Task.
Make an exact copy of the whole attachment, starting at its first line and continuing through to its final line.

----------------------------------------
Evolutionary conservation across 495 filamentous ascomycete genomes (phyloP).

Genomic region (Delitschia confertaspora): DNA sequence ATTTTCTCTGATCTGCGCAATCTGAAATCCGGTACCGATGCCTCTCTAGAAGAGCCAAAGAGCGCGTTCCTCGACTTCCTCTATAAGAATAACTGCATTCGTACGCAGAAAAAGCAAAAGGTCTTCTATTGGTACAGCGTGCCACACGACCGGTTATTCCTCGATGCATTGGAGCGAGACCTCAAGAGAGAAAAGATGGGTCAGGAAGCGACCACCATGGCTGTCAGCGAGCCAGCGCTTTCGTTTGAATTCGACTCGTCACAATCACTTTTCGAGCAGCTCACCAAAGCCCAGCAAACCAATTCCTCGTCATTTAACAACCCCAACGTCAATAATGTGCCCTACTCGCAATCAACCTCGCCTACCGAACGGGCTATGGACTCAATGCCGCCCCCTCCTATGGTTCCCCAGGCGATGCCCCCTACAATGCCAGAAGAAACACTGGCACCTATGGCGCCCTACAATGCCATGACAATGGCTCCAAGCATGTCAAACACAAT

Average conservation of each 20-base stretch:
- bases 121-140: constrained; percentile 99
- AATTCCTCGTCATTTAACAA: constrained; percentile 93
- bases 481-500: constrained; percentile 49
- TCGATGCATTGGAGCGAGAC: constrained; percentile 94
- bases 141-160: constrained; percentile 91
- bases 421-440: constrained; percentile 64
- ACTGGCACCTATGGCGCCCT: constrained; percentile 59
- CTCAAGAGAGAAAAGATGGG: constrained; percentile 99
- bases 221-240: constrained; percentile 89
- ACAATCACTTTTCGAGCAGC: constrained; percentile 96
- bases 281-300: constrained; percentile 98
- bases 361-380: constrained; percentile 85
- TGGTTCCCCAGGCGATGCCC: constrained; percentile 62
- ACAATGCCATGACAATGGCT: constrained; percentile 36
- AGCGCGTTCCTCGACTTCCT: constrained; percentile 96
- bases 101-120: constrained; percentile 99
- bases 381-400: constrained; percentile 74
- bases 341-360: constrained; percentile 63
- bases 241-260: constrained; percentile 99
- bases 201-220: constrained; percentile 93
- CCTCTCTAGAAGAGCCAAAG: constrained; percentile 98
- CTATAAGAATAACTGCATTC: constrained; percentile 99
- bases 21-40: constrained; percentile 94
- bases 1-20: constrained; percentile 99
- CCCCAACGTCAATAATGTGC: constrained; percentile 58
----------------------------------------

Evolutionary conservation across 495 filamentous ascomycete genomes (phyloP).

Genomic region (Delitschia confertaspora): DNA sequence ATTTTCTCTGATCTGCGCAATCTGAAATCCGGTACCGATGCCTCTCTAGAAGAGCCAAAGAGCGCGTTCCTCGACTTCCTCTATAAGAATAACTGCATTCGTACGCAGAAAAAGCAAAAGGTCTTCTATTGGTACAGCGTGCCACACGACCGGTTATTCCTCGATGCATTGGAGCGAGACCTCAAGAGAGAAAAGATGGGTCAGGAAGCGACCACCATGGCTGTCAGCGAGCCAGCGCTTTCGTTTGAATTCGACTCGTCACAATCACTTTTCGAGCAGCTCACCAAAGCCCAGCAAACCAATTCCTCGTCATTTAACAACCCCAACGTCAATAATGTGCCCTACTCGCAATCAACCTCGCCTACCGAACGGGCTATGGACTCAATGCCGCCCCCTCCTATGGTTCCCCAGGCGATGCCCCCTACAATGCCAGAAGAAACACTGGCACCTATGGCGCCCTACAATGCCATGACAATGGCTCCAAGCATGTCAAACACAAT

Average conservation of each 20-base stretch:
- bases 121-140: constrained; percentile 99
- AATTCCTCGTCATTTAACAA: constrained; percentile 93
- bases 481-500: constrained; percentile 49
- TCGATGCATTGGAGCGAGAC: constrained; percentile 94
- bases 141-160: constrained; percentile 91
- bases 421-440: constrained; percentile 64
- ACTGGCACCTATGGCGCCCT: constrained; percentile 59
- CTCAAGAGAGAAAAGATGGG: constrained; percentile 99
- bases 221-240: constrained; percentile 89
- ACAATCACTTTTCGAGCAGC: constrained; percentile 96
- bases 281-300: constrained; percentile 98
- bases 361-380: constrained; percentile 85
- TGGTTCCCCAGGCGATGCCC: constrained; percentile 62
- ACAATGCCATGACAATGGCT: constrained; percentile 36
- AGCGCGTTCCTCGACTTCCT: constrained; percentile 96
- bases 101-120: constrained; percentile 99
- bases 381-400: constrained; percentile 74
- bases 341-360: constrained; percentile 63
- bases 241-260: constrained; percentile 99
- bases 201-220: constrained; percentile 93
- CCTCTCTAGAAGAGCCAAAG: constrained; percentile 98
- CTATAAGAATAACTGCATTC: constrained; percentile 99
- bases 21-40: constrained; percentile 94
- bases 1-20: constrained; percentile 99
- CCCCAACGTCAATAATGTGC: constrained; percentile 58